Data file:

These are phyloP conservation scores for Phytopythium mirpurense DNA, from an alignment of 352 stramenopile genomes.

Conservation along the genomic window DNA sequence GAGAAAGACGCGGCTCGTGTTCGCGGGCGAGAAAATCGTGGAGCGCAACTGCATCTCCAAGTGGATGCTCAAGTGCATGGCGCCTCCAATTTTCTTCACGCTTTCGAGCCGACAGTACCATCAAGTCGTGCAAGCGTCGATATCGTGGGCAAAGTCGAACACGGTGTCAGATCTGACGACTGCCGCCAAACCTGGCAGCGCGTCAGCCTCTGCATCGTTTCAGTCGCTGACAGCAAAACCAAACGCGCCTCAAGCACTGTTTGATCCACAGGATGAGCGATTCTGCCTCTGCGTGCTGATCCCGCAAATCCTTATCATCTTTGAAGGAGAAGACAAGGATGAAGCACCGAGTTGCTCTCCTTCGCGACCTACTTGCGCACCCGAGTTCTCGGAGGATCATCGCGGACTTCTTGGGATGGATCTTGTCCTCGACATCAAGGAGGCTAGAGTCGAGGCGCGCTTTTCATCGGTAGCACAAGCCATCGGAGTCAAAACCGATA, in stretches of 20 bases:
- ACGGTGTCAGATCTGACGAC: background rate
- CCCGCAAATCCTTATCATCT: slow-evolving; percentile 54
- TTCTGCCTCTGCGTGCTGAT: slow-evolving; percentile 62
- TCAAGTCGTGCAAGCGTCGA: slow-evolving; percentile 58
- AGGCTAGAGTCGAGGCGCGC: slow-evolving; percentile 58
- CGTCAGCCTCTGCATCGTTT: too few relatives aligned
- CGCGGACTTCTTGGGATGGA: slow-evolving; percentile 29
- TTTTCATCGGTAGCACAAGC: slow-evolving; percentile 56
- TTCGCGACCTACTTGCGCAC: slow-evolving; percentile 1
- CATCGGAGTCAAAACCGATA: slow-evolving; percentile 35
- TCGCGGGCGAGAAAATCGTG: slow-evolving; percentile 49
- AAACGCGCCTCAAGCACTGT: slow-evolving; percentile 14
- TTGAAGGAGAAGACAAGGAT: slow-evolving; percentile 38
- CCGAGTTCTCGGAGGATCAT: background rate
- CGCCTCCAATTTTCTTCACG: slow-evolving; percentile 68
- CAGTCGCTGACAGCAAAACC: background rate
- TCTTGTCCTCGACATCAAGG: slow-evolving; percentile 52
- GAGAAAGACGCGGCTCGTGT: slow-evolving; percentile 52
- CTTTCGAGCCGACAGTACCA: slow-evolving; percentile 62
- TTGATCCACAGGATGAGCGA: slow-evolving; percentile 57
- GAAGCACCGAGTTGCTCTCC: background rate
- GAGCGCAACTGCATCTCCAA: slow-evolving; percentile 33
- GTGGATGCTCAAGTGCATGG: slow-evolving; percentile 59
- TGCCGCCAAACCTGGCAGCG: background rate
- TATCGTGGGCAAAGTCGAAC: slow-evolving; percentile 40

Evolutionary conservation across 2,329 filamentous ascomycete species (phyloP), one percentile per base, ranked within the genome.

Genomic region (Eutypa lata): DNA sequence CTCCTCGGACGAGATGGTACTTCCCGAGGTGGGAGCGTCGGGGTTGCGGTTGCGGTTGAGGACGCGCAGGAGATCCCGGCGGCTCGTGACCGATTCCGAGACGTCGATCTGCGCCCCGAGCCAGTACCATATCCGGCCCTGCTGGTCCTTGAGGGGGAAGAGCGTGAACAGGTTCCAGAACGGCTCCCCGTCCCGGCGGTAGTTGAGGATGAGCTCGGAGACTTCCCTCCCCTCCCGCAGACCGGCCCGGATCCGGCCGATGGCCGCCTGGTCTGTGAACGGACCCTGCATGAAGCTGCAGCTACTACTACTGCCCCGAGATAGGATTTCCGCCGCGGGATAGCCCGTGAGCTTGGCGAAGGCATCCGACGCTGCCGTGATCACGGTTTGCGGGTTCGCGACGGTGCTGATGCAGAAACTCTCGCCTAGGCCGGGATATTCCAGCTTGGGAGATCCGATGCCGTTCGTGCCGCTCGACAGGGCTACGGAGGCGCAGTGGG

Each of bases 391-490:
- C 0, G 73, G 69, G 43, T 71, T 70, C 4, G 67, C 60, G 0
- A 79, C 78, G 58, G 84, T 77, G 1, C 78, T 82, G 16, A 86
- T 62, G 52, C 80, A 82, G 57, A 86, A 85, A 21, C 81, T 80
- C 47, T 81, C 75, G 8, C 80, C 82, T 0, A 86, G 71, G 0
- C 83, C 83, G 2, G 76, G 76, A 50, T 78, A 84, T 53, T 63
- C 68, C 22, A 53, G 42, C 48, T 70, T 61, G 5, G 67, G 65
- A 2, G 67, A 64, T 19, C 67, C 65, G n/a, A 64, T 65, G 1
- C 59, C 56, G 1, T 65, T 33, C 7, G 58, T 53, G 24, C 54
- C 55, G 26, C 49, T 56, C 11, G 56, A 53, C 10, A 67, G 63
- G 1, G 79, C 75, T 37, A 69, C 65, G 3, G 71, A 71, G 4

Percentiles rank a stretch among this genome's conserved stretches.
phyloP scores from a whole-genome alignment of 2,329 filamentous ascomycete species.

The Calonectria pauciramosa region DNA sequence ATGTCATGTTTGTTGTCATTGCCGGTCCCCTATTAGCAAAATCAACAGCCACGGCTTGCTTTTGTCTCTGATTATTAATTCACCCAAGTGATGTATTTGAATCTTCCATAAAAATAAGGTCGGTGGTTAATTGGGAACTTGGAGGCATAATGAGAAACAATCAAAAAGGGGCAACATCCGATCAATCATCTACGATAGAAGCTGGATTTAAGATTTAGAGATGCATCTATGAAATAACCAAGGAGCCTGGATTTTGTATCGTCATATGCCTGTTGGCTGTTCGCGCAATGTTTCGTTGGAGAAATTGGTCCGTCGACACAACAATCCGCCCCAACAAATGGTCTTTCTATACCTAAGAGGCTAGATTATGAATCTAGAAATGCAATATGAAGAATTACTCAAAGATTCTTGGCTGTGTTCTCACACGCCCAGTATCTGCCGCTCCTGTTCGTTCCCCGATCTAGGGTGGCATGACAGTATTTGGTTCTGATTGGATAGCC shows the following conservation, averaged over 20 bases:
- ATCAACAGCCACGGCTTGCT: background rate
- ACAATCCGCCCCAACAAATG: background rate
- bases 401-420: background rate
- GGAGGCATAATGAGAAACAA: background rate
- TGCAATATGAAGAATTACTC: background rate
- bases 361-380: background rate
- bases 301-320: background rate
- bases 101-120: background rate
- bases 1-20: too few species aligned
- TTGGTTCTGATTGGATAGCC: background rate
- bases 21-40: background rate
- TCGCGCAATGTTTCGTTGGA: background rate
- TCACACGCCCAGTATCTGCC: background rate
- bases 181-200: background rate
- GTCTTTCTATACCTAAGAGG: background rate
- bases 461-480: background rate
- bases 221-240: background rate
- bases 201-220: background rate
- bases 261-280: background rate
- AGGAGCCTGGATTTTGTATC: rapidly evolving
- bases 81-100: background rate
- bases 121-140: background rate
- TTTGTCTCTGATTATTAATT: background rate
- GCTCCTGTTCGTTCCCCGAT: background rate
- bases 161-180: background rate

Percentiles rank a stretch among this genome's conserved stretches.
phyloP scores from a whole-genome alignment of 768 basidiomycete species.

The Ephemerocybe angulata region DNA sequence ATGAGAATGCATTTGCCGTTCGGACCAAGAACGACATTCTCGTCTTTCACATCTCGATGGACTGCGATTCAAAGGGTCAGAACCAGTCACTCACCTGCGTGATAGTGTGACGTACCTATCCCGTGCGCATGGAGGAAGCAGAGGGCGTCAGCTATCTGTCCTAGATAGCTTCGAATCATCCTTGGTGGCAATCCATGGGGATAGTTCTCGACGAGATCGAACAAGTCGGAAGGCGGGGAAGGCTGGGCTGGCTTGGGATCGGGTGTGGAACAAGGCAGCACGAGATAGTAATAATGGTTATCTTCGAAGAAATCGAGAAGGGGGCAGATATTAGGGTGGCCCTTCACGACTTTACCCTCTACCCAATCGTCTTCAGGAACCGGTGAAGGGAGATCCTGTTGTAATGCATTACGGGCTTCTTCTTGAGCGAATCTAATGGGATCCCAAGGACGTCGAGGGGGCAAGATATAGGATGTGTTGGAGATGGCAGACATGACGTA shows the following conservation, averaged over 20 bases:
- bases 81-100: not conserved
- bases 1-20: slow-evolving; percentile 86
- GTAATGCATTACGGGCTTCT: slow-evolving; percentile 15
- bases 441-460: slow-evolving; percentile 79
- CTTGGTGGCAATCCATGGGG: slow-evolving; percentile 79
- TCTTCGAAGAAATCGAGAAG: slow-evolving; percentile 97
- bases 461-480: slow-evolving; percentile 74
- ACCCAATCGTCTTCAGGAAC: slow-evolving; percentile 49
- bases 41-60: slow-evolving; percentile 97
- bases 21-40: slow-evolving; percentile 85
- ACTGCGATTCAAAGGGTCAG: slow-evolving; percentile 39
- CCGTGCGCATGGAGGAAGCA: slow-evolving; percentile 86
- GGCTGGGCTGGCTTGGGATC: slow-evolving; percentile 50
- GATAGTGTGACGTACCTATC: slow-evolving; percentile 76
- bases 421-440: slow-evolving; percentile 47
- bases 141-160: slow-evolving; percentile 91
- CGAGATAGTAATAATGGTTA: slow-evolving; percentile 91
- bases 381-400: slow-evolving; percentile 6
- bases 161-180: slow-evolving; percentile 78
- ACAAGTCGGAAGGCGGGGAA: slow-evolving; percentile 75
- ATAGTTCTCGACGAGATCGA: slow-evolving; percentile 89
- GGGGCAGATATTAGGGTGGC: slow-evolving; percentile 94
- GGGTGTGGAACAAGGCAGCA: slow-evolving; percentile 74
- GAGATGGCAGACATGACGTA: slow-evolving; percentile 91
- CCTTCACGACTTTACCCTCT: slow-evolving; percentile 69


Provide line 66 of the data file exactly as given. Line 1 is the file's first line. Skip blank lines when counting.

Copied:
- TTTGTCTCTGATTATTAATT: background rate